While the robber barons’ philanthropic activities undoubtedly benefited countless people, some critics complained that their charitable works were motivated more by self-glorification and a desire for social acceptance than by a sincere desire to help the less fortunate. Other critics felt that no amount of charitable giving could outweigh the damage the robber barons caused with their unscrupulous business practices. They pointed out that these “captains of industry” were known for forcing their employees to labor in dangerous working conditions, paying poor wages, ruthlessly undermining fair competition, bribing politicians, and gouging consumers. Eventually, public outrage over monopolistic practices led to a call for the government to begin “trust-busting.” In response, in 1890 Congress passed the Sherman Anti-Trust Act to punish corporations who engaged in “restraint of fair trade.” In its first decade, the act was more symbolic than effective. More lasting reforms came through the efforts of labor unions that organized workers and staged protests demanding fair treatment.


  1. Comprehension: What is a monopoly? What is a trust?
  2. Comprehension: What is the “gospel of wealth”?
  3. Context: Listen to the archive soundfile of John D. Rockefeller’s speech encouraging Americans to donate money to the war effort during World War I. What values and beliefs inform his lecture? How does he attempt to appeal to Americans?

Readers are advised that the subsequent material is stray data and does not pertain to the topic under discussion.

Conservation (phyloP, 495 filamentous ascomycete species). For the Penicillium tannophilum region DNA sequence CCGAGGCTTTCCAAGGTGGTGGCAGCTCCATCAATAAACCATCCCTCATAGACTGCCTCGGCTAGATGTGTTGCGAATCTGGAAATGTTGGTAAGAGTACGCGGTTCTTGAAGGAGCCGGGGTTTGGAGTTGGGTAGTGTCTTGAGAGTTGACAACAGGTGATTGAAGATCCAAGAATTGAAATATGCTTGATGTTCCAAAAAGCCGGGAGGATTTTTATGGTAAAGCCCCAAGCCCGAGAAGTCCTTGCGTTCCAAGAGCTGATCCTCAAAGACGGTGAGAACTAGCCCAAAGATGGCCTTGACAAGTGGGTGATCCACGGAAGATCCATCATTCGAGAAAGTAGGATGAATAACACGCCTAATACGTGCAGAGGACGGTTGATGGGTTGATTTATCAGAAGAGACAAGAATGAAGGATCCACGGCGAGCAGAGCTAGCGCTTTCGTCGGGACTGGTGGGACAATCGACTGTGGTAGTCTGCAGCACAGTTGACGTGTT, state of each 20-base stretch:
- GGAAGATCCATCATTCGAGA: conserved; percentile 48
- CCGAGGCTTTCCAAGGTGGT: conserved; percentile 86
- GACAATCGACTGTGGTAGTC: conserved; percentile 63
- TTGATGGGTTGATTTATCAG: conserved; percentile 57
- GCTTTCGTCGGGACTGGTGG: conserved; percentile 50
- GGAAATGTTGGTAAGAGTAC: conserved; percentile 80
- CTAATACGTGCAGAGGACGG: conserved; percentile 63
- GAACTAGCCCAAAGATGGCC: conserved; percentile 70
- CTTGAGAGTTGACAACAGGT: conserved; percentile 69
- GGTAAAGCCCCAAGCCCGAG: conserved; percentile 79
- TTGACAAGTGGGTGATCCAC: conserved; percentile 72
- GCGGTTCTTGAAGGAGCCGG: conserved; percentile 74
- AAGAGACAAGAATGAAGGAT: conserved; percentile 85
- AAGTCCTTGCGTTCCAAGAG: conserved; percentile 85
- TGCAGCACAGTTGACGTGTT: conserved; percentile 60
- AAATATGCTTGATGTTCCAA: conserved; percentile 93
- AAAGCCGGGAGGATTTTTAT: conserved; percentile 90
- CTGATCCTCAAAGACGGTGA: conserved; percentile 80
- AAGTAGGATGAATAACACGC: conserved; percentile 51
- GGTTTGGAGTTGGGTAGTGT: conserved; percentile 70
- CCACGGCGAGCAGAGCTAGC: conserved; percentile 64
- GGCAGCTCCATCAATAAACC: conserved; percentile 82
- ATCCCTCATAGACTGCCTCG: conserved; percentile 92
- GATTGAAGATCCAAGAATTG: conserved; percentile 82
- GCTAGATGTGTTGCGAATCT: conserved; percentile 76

4. Context: How does Henry Adams characterize industrialism in The Education of Henry Adams? Why is the Dynamo such an important symbol to him?
  5. Context: Many of the authors featured in Unit 9 did not support unrestrained capitalism. W. E. B. Du Bois, Theodore Dreiser, Abraham Cahan, and Anzia Yezierska were all interested in socialist theories at some point in their careers. Why do you think socialism was so attractive to these social realists?
  6. Exploration: What kinds of regulations has the government instituted to control large corporations since the days of the robber barons? Have “trustbusting” efforts succeeded? What effects has government regulation had on the U.S. economy?
  7. Exploration: What responsibilities do wealthy people have to the rest of society?
  8. Exploration: In The Great Gatsby, F. Scott Fitzgerald portrayed Jay Gatsby as an extremely wealthy but lonely and dissatisfied man. Do you think Fitzgerald might have modeled Gatsby after the robber barons? How is Gatsby influenced by the gospel of wealth?

[2855] Lewis W. Hine, View of the Ewen Breaker of the Pennsylvania Coal Co. (1911),
courtesy of the Still Picture Branch, National Archives and Records Administration.